5.  John McMichael, owner of a grist mill, (born 1725, probably in Scotland), moved from Pa to Georgia with his wife Mary Irving. When John’s father died in PA, John would have been 33; and Charles must have stayed in PA when John went to Mechlenburg, and in Orangeburg District South Carolina when NC border changed where William was born in 1749.

6.  Brother of John, Charles McMichael, The Indian Trader, born by speculation in 1700 in Scotland or Ireland, died 1758 in Pa. Charles McMichael, an immigrant from Belfast, Ireland, was granted letters as an Indian trader by the proprietary government of PA on June 21, 1743. {Obviously Charles had gotten out of Scoland before the Jacobite rebellion of 1745, and it can be speculated that after the 1715 rebellion could have been motivation to go to Ireland, or with some of the clan warfare, sooner. Then he could have been Irish, as my father thought all the time.} He moved into Monroe Co., PA, and settled on McMichael Creek which today flows through this area.McMichaels_creek_3

 

 

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Scots and McMichaels by grace and guidance, some oral history

John the Distiller of Mechlenburg NC

John Jr, son of John the First of Bucks county PA, no doubt found his way down the famous Wagon Train Trail to settle between the Sugar and McMichael Creeks in Mechlenburg county North Carolina.  It was by guidance that he would befriend an Indian school teacher friend-neighbor, Frazier, and buy his land as the court records show when the Catawba Indians were moved.  {You may recall that John the First of Bucks Co PA attempted mission work at a Moravian mission with the Indians, like his brother Charles in Chesterfield Co was an Indian Trader, and often had Indian visitors in his home; then skipping over John the First and John of Mechlenburg, hopefully you have read the short story, or will, of John Madison who at the invitation of the Creek Indian chief William McIntosh came across the river from Jasper Co Georgia to Butts County and Indian Springs, later Jackson GA.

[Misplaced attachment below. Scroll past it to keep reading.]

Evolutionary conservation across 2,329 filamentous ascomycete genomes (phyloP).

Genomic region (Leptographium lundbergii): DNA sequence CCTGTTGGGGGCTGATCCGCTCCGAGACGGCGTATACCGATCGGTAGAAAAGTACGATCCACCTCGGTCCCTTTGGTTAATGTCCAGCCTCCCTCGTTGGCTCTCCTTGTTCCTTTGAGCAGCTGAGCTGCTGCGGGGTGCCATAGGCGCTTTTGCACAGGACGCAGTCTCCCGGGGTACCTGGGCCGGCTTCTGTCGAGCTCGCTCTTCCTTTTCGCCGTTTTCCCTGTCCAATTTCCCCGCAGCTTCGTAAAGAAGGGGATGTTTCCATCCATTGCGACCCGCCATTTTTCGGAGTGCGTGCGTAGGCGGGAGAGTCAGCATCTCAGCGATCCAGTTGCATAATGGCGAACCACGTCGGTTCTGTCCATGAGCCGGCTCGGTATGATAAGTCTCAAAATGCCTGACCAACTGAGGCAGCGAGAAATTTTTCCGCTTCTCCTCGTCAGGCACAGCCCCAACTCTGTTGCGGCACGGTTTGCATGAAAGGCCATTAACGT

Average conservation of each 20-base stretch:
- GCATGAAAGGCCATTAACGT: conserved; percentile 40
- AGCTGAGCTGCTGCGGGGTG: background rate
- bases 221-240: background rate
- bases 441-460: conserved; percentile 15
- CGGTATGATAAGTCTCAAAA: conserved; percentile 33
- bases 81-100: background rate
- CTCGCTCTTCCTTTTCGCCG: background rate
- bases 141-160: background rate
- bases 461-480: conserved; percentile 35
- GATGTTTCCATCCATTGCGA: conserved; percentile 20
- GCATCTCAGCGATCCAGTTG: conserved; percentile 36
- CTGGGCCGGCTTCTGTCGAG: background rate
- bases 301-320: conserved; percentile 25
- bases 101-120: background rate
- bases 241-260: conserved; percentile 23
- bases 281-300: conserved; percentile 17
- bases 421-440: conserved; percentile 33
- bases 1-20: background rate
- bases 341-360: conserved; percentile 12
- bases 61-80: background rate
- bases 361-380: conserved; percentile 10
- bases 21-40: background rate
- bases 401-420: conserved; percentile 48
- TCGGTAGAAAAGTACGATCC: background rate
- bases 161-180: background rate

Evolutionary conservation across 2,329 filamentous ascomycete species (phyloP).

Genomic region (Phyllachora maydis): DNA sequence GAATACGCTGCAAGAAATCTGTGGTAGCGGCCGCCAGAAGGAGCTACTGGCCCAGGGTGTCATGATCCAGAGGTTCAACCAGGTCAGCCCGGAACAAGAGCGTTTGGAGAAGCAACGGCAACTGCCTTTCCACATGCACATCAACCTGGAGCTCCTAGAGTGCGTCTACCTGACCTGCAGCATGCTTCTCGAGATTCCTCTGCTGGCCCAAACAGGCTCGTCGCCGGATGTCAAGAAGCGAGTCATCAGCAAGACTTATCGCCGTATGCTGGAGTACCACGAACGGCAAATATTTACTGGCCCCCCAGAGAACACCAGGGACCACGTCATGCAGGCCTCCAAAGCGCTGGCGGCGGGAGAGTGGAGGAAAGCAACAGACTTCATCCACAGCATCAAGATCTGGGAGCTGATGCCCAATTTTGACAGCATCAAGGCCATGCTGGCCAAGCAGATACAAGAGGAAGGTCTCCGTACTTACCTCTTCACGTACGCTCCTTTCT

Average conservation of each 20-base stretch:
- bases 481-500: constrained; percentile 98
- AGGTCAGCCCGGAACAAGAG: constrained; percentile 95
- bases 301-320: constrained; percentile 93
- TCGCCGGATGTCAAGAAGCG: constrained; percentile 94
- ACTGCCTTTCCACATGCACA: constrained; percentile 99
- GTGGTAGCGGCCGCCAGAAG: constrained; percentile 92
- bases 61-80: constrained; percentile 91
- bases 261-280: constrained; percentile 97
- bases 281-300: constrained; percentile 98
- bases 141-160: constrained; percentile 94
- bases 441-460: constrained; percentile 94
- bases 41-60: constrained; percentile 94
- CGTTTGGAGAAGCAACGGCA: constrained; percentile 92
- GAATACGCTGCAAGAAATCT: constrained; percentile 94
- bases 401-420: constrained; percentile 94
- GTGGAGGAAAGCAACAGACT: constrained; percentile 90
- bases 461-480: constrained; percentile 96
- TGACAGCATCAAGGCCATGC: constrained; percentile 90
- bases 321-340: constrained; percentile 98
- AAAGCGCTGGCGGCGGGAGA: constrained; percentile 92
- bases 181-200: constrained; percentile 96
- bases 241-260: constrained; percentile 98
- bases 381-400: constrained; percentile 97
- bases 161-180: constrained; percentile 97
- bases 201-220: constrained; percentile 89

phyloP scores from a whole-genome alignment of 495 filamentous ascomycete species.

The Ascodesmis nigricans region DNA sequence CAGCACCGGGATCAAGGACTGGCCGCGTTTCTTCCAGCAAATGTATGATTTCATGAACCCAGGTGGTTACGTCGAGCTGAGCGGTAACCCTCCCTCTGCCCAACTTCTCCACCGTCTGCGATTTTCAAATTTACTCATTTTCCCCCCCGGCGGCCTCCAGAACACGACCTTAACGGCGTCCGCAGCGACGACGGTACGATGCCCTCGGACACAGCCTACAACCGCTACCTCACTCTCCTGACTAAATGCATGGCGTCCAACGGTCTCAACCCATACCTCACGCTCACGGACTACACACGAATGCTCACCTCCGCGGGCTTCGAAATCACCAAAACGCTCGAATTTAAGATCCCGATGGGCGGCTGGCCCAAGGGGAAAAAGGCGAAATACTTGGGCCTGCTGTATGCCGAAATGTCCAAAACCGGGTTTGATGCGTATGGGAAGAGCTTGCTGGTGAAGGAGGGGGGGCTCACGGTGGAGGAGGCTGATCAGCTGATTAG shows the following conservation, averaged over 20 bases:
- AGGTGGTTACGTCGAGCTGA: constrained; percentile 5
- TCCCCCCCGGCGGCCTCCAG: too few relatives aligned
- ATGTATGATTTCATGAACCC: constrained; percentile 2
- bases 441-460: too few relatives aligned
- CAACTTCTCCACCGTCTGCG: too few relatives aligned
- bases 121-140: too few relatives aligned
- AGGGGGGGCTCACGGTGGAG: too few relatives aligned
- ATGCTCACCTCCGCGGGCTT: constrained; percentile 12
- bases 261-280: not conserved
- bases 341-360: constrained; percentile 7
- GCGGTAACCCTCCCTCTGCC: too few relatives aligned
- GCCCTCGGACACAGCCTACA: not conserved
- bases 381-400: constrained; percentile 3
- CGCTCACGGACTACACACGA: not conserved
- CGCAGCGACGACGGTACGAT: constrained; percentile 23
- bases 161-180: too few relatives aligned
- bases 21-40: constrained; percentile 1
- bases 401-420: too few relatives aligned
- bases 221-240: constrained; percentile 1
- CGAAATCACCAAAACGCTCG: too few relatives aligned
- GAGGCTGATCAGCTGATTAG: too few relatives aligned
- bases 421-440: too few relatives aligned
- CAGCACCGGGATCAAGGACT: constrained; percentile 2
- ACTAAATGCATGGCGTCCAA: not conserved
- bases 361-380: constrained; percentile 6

If there was a John McMichael of this strain of Scot-Irish, like John of Mechlenburg or John the First Indian agent like his brother Charles, both sons of Randolf McMichael of Ulster Ireland {how the Scots came to Ulster is another short story}, then there was a Mill and they in early colonial history were called “millers” by trade, sort of like the trade of mill wright that developed later.  The arrival of John the First can be traced with the famous “5 ships in Boston harbor” where a rep of the famoyus preacher John Cotton attempted to hire John the First cheap as a miller.

Available online are perhaps more free legal documents on the land and other dealings on John of Mechlenburg than of most, and later the McMichaels that remained in NC and SC became notorious as they sued against SC taxation when the border between the states was moved.  That is a very interesting fact of colonial history that John the distiller of Mechlenburg’s residence changed between Virginia to NC to SC, likewise the counties changed often, and his plantation remained the same location.